Her ambition is not to dis the dance establishment but to enlarge it. To that end, her company includes comedians, M.C.s, models and apprentices — a range of bodies that won’t appear in identical leotards. “My company is not uniform; I don’t want my audience to be all the same demographic,” she said.
And she keeps the tickets affordable. “The economics of what we’re doing matter to me,” Ms. Taj said. “We’re struggling sometimes to make ends meet because of this, but I don’t want to offer tickets that are really more than $20. I think it’s important that my friends from deep Brooklyn and the Bronx can come to this show; otherwise, like, what am I doing?”
Her director, Sam Pinkleton, shares her technical rigor and sense of play. (They met at New York University, where they each earned a B.F.A. in drama, and where Ms. Taj teaches dance in the experimental-theater program.)
“I’m very firmly rooted in the institutional theater world,” said Mr. Pinkleton, also 26, a director and choreographer whose credits include “Machinal” on Broadway. “I feel like I so often am working for people four times my age, and to see regular people enjoy live performance and participate in live performance and not be humiliated is major.”
“Often, we’re like, ‘Are we being offensive or are we being idiotic?’ and I think those questions are exciting,” he added. “It’s why we’re doing it in a basement of a hotel and not at Movement Research” for an audience of dance connoisseurs.
Alexandra Albrecht, 27, part of the Cartel since its inception, has a traditional dance background — conservatory, a dance B.F.A. — and performs with downtown choreographers like Jillian Peña, known for tweaking ballet.
“Stylistically, it’s very much the opposite of everything I’ve been doing,” Ms. Albrecht said of the Cartel. “When dancers come to the show, it’s like, ‘Who are you?’ It’s not expected of me to be a fake Britney Spears backup dancer,” her occasional look with the Dance Cartel.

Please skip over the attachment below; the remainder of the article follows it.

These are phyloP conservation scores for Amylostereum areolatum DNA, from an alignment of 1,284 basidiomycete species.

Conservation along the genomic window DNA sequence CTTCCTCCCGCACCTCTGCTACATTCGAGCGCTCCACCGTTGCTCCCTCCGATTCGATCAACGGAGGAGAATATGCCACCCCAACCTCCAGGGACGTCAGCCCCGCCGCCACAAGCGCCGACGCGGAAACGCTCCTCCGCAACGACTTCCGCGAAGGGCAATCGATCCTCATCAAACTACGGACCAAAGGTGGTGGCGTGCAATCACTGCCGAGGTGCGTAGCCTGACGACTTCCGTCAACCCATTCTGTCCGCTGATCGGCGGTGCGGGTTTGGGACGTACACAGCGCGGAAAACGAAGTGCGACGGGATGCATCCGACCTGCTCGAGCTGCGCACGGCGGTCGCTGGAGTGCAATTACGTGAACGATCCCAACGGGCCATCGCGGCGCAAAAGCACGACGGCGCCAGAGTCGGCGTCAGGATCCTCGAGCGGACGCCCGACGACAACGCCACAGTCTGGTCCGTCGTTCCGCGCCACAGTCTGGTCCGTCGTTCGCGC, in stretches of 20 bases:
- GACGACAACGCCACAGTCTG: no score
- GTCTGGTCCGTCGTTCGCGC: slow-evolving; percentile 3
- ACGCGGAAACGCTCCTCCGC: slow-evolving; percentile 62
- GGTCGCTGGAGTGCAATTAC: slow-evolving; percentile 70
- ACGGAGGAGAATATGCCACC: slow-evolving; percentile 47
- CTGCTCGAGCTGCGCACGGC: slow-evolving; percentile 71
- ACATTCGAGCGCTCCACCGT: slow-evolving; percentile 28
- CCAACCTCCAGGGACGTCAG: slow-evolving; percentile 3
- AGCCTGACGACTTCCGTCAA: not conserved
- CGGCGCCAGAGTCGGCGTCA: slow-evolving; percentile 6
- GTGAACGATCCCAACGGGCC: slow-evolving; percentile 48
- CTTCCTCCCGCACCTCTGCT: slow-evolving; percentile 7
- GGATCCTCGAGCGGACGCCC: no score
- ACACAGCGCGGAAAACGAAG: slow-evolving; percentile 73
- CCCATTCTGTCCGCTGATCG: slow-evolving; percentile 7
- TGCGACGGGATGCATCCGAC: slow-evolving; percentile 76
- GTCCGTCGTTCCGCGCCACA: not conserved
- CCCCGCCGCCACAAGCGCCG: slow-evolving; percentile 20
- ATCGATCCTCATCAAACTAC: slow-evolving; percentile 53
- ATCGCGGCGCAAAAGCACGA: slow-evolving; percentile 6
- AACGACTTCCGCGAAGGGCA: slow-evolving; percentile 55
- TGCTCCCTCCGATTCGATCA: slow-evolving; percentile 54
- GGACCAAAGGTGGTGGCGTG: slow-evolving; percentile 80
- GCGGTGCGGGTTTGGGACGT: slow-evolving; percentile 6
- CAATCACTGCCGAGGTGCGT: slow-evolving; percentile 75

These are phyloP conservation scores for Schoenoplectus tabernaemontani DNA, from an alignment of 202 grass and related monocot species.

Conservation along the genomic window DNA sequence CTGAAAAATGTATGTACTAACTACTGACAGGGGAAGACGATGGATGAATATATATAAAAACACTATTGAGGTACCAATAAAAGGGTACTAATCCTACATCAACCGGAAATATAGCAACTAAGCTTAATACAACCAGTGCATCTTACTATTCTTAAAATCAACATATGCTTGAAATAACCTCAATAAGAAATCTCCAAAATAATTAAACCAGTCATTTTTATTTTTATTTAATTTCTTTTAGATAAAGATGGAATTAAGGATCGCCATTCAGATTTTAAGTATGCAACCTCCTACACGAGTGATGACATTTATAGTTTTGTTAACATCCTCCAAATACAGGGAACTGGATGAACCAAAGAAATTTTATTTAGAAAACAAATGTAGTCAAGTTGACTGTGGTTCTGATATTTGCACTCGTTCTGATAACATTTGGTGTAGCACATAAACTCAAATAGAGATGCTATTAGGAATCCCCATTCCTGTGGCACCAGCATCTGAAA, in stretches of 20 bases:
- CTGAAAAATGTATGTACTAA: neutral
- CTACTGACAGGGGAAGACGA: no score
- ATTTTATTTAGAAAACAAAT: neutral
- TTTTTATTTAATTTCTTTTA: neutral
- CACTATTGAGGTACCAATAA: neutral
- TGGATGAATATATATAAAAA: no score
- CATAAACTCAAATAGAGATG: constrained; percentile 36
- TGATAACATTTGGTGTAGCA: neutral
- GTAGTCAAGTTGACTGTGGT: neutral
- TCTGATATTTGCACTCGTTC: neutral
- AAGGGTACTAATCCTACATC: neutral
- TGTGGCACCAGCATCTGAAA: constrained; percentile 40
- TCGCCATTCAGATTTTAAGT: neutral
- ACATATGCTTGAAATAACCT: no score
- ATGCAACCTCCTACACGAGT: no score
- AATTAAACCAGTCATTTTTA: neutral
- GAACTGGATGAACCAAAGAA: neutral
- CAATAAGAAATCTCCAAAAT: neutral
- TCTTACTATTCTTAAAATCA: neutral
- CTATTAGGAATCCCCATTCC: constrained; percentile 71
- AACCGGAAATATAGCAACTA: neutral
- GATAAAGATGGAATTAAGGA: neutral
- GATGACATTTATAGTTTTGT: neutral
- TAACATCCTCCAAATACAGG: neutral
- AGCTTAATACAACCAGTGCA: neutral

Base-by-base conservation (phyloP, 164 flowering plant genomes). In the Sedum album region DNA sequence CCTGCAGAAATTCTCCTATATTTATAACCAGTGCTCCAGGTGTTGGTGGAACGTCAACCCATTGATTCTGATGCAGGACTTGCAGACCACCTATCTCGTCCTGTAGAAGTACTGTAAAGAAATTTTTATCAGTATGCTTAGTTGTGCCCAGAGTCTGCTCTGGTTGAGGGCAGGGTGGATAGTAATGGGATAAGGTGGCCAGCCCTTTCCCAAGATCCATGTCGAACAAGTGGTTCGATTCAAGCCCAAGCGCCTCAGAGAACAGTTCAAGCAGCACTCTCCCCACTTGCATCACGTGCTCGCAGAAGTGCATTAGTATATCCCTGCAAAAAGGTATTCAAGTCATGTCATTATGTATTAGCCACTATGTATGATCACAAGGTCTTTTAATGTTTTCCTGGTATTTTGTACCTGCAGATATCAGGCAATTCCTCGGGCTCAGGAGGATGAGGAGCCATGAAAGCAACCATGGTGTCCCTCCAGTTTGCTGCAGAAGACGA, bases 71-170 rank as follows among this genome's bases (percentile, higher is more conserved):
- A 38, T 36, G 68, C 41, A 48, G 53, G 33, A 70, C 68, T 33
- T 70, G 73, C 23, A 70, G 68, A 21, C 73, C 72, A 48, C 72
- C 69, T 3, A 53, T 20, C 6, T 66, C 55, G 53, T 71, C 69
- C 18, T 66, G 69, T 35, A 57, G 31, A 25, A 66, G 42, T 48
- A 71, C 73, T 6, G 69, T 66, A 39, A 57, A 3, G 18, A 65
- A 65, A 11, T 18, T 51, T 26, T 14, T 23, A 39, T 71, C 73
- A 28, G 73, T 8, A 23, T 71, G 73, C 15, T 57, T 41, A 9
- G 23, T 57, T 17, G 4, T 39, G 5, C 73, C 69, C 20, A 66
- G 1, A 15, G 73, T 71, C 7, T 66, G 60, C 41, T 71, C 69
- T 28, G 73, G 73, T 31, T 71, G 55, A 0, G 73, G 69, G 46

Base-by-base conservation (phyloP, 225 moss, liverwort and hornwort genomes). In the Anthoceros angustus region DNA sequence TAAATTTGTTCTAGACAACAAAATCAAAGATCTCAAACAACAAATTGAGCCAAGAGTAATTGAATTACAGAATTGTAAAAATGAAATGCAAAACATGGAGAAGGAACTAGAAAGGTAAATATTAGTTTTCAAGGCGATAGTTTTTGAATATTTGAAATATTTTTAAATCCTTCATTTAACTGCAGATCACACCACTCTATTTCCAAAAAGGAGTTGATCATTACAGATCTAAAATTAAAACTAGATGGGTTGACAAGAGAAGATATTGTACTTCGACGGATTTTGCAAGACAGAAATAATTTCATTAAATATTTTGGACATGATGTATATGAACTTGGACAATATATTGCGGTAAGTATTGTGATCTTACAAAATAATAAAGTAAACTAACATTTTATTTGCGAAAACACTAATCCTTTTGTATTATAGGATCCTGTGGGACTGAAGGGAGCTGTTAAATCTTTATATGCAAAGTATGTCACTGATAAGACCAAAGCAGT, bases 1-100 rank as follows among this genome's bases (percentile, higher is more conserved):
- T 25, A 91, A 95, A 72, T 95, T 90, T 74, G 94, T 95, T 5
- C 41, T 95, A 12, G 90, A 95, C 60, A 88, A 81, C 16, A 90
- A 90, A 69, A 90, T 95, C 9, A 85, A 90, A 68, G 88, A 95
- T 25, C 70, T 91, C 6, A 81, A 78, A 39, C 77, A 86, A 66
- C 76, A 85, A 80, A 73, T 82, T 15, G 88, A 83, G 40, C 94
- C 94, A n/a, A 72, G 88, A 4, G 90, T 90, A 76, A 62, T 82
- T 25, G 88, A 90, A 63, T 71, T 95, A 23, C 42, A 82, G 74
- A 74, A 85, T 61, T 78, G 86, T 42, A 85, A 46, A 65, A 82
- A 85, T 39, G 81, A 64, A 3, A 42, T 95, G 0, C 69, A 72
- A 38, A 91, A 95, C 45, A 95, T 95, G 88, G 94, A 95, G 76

But, she added, “I think it’s made me more confident as a performer.” For their latest 80-minute show, she will enter as a ninja, complete with nunchakus, before spinning into the crowd.
The dancers are “their own kind of absurdist, surreal superhero,” Ms. Taj said, “like wacko Power Rangers.”
At a recent performance at Le Poisson Rouge, the Cartel followed a group of nearly naked twerkers to the stage. To a soundtrack that included “Pulla Stunt,” by the rapper Zebra Katz, and Wings’ “Live and Let Die,” they turned pirouettes into cartwheels and leapt to the floor, trailing glitter. The Ronettes’ “Be My Baby” came on, and they did a partner number straight out of “Dirty Dancing.” The crowd, which had watched the twerkers listlessly, was suddenly at attention, and when the Dance Cartel exited, they filled in the space, raucous and grooving.
“I didn’t know what to expect,” said Deenie Hartzog, 31, a magazine copy director and style writer from Williamsburg, Brooklyn, who saw the Cartel’s show at the Ace last summer, when it included pop choreography, high-velocity video, power singing, and a rap duo from the queer collective House of Ladosha. “I thought, what a weird thing, but it totally worked,” she said. “It was really, really fun. And I liked the fact that not everybody was a professionally trained dancer.”
Ms. Hartzog, a former dancer, came primed to join in. Taking in the scene only drove her fervor. “It’s almost like, the longer, the better,” she said. “Everyone’s so jazzed by the time you get to dance.”
She wore a prized silk jumpsuit. “I danced so hard that I actually ripped the back of my pants,” she said unabashedly, “from the crotch all the way up.” Her backside was out there; her moves did not stop. “I was like, ‘Well, that’s what happens when you have a really good dance party.' ”